The trees are undressing, and fling in many places— On the gray road, the roof, the window-sill— Their radiant robes and ribbons and yellow laces; A leaf each second so is flung at will, Here, there, another and another, still and still.
A spider’s web has caught one while downcoming, That stays there dangling when the rest pass on; Like a suspended criminal hangs he, mumming In golden garb, while one yet green, high yon, Trembles, as fearing such a fate for himself anon. ~Thomas Hardy “Last Week in October”
We too are flung into the unknown, trembling tethered in the breezes, unready to let go of what sustains us, fated to be tossed wherever the wind blows us.
If caught up by a silken thread, left to dangle, suspended by faith, we await the hope of rescue, alone and together, another and another, still and still.
I don’t know if you ever saw a doubt. In fact, I doubt you did. They’re shape shifting little shadows and they’re more than often hid.
You could hear them on the whirling winds, that whistled through the farm. You could feel them in your stomach or brush the goosebumps of your arm.
You’d hear them giggling in the corners, in the darkness of the night. They’re the wobble in the voice that claims that things will be all right.
And the little doubts got larger, until they no longer hid in holes. They now lived out amongst them and they slipped into their souls.
I know good times are coming back. I know the sun will rise. I know the hard earth soon will soften, and plants will bloom before our eyes.
There will be colour in the meadows and the river will unfreeze. But if we’re to move beyond this moment then these fiendish doubts must leave.
We need hopeful stories more than ever, we should tell them till we’re blue. We should tell them till we look outside and see that they’ve come true.
And the doubts that wreak such havoc, they were nowhere to be seen. And the fear they’d brought forth with them felt so much like a dream.
So remember, little sister, take courage with you when you sleep. For tomorrow we might all need it, for the little doubts that creep. ~Tomos Roberts from “Doubts that Creep”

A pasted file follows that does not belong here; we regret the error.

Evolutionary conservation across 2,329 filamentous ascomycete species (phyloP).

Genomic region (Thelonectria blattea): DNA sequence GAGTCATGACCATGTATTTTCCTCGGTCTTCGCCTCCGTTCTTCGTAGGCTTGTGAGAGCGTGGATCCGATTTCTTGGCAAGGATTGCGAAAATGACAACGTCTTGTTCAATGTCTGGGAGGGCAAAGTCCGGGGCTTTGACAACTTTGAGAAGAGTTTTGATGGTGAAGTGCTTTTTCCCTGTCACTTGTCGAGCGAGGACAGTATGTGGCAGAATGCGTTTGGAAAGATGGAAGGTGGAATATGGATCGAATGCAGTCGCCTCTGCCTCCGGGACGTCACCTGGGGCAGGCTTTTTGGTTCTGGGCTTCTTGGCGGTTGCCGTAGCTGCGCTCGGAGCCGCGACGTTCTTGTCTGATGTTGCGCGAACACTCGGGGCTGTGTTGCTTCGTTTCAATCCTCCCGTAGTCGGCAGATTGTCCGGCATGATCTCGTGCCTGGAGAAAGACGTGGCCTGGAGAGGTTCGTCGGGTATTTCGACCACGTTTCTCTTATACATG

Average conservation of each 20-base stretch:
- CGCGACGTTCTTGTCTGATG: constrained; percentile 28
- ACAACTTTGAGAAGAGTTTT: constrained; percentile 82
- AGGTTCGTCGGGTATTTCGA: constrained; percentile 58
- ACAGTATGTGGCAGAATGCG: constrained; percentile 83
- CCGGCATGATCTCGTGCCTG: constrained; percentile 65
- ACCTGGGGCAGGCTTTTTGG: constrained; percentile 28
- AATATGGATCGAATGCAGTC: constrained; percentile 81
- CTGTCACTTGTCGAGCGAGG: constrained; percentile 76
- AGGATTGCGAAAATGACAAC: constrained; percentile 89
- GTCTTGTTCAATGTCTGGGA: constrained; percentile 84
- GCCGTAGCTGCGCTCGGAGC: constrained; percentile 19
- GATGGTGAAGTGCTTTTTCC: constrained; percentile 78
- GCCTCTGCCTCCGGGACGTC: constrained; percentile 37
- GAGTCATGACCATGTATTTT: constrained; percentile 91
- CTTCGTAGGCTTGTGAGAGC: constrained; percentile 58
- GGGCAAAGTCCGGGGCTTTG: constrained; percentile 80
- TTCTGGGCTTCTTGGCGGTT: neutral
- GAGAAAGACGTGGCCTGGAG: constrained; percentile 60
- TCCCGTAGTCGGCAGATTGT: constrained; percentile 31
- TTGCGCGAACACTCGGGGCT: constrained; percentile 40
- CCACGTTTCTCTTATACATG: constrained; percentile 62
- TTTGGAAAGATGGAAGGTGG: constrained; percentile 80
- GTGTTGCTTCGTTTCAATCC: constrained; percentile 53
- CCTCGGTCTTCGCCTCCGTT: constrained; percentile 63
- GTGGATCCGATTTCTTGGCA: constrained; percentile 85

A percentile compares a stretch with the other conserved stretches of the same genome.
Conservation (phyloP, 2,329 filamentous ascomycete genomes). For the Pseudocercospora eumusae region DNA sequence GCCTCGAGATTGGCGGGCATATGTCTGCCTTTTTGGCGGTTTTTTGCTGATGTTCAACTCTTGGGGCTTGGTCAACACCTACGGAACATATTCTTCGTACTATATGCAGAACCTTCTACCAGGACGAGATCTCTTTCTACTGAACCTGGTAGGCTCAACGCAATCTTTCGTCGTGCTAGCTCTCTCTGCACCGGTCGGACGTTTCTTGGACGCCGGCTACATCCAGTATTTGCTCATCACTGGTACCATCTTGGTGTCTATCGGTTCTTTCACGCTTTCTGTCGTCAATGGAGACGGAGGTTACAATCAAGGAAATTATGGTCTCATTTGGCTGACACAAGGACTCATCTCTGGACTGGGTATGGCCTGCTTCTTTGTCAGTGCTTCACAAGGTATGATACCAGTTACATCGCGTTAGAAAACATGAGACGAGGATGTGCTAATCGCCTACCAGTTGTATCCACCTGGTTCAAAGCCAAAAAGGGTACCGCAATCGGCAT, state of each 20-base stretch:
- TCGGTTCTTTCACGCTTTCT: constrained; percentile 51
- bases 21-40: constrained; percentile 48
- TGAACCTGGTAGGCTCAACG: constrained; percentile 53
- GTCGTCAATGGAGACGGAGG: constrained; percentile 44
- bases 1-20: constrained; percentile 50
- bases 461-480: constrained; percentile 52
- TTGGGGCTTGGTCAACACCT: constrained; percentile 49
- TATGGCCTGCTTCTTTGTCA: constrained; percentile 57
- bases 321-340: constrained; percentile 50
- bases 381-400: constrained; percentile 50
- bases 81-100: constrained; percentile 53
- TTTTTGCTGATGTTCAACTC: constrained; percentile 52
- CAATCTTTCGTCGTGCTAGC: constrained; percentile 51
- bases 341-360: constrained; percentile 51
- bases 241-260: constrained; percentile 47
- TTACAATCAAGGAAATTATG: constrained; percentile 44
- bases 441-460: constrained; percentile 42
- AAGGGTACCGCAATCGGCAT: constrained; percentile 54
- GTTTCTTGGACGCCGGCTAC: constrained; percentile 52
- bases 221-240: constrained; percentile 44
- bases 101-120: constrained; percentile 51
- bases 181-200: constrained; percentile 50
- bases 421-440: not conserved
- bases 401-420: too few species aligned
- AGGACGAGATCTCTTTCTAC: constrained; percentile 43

These days doubt is more epidemic than the COVID virus.
No one trusts anyone to tell the truth any longer and truth itself is up for grabs. Experts are suspect, while government agencies and their spokespersons surely must be part of a larger conspiracy.
It’s an “every man for himself” attitude with everyone doing what is right in their own eyes.
You can see where doubts leave us: we end up in a wintry forsaken place that looks, feels and frankly, is hopeless.
The most recent weeks have been difficult as most students start school at home again rather than in classrooms and no one is happy about it. Churches have been meeting online or outside and will need to make a difficult transition to limited indoor worship services that won’t feel familiar. Businesses continue to suffer the effects of people having less income to spend, and unwillingness to spend on anything but essentials.
A pandemic virus wreaks havoc with society but stories sowing doubts and mistrust are far more damaging. Rather than working together for solutions, we as a society have become more divided and divisive than ever.
When I speak with those whose well-being I care deeply about, yet who don’t trust my opinion or any medical opinion for that matter, my voice wobbles with concern. If I, as a caring friend and physician for forty years can’t be trusted, then whom will they trust?